(Updated, now I've actually tried it!)

When first introduced, domestic guttering was made of iron or other bulky metal. Iron rusts when damp, so one might ask why use it. However, this provides a wonderful opportunity for the handy DIYer - replacing iron gutters is an exciting, high-risk activity best undertaken with one or more friends.

Guttering tends to run above head-height. That's so the unsightly stuff is out of the way. If you're taking down or putting up guttering, you'll need a good, stable platform to work from. (Unless the idea of large lumps of iron dropping on your head sounds more fun.) Getting your friends to help at this point is a good idea.

Modern gutters are plastic, making installing the new system less exciting...

If you're going to put guttering back up (a good idea - it was probably there for a reason), you've some choices to make - style/colour and size. Basically, you need at least the same water capacity as the old system - if it's a new system, you can calculate the capacity required - check with your supplier. Remember when measuring up to round up to the size of the gutter and pipe lengths you'll need and to avoid joining lengths.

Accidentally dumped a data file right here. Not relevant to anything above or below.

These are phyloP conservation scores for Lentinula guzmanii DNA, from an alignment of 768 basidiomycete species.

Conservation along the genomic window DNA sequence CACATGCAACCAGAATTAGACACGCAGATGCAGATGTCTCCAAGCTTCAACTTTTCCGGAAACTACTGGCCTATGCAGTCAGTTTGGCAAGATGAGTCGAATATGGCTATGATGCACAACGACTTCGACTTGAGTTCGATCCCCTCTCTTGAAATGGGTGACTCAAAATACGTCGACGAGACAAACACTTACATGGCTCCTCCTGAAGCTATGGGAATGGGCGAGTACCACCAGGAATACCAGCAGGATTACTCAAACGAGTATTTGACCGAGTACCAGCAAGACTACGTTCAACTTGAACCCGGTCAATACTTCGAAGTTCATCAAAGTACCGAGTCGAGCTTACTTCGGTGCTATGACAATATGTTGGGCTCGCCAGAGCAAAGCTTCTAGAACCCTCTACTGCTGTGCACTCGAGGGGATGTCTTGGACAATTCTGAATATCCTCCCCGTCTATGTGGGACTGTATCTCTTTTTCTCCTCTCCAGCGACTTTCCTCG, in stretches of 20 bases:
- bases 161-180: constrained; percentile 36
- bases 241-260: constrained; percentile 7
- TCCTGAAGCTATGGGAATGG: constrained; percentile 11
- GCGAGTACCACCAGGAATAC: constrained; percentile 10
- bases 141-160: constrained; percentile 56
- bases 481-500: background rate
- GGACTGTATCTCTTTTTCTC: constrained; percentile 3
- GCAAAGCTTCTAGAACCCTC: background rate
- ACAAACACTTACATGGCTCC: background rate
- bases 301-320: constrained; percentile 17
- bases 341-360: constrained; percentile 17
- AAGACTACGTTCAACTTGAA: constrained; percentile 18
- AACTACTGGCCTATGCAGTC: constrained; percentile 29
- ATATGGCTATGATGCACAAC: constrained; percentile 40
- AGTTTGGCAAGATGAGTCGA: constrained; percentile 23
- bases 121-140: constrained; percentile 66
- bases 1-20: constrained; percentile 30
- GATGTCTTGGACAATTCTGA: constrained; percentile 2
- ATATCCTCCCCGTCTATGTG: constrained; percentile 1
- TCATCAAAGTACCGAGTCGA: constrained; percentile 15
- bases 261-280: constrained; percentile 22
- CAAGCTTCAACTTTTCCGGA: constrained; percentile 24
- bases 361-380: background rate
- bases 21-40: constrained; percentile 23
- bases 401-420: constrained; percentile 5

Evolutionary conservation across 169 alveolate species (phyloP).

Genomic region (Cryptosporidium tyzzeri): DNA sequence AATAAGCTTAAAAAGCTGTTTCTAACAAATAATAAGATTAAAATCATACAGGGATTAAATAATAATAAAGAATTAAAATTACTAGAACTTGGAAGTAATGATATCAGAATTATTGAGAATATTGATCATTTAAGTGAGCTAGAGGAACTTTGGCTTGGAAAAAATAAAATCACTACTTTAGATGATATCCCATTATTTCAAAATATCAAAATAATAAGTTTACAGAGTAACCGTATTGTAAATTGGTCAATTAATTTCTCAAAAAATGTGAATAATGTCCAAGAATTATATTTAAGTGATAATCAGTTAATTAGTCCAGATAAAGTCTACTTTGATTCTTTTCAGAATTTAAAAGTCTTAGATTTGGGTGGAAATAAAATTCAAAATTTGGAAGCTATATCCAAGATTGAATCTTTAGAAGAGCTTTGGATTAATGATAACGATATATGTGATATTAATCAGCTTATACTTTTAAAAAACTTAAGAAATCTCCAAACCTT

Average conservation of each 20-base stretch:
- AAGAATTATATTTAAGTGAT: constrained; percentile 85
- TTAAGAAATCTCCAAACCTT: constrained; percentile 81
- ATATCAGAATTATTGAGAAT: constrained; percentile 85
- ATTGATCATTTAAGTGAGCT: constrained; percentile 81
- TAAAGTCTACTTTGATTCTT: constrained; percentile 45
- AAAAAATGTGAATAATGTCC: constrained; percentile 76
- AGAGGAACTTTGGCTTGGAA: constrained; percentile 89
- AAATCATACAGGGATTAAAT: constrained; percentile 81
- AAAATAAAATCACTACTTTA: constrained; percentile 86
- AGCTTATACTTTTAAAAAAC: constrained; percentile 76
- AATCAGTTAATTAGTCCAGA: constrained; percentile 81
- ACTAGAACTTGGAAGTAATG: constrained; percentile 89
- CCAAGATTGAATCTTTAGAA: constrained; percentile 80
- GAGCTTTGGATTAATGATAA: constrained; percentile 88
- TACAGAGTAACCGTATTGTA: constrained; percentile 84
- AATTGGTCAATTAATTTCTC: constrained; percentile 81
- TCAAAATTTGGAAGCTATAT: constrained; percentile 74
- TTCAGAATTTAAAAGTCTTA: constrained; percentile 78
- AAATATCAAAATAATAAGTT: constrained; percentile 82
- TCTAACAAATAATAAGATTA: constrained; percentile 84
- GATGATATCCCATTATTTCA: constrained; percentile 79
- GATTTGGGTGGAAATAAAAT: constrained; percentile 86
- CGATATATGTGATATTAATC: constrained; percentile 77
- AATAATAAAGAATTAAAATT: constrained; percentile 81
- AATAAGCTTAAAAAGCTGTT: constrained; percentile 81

You'll want the water to run towards your outlets. Allow at least 5mm in 3m drop towards each outlet - use a spirit level to get the level, then adjust. Offer up an offcut of gutter and clip to see what height you need to start at. Check the line as you go - old houses can be at odd angles, so you may be getting too close to the tiles if you rely on a spirit level. Make sure you leave enough room to actually fix the clip!

Once you've got your line, fix your clips. Use non-rusting screws! Keep clips about 100mm from corners and ends to allow for these fittings. Check the fittings to see where and whether they want to be clipped. Clip at least once a metre along the runs.

Fix up an outlet. If you need to, fix up the corner you'll run to. Now measure up the gutter (leaving about 5mm expansion into fittings and allow 50mm beyond the fascia at an end), cut square, deburr and fit. Repeat until all your gutter is in place.

Fitting the drainpipe is slightly less straightforward. You probably got away with just a screwdriver for the gutter clips. You're going to need a power drill and wallplugs, too, for this.

First, and most obvious, site your downpipes vertically above your water discharge points (gulley, drain). Now, take a pair of 112°-angled connectors and join them with just enough pipe to connect from the gutter outlet to the downpipe. This should be neatly against a wall. Mark where on the downpipe needs to be cut (keeping the shoe 50mm clear of the ground). Cut, clip, fit.

Job done!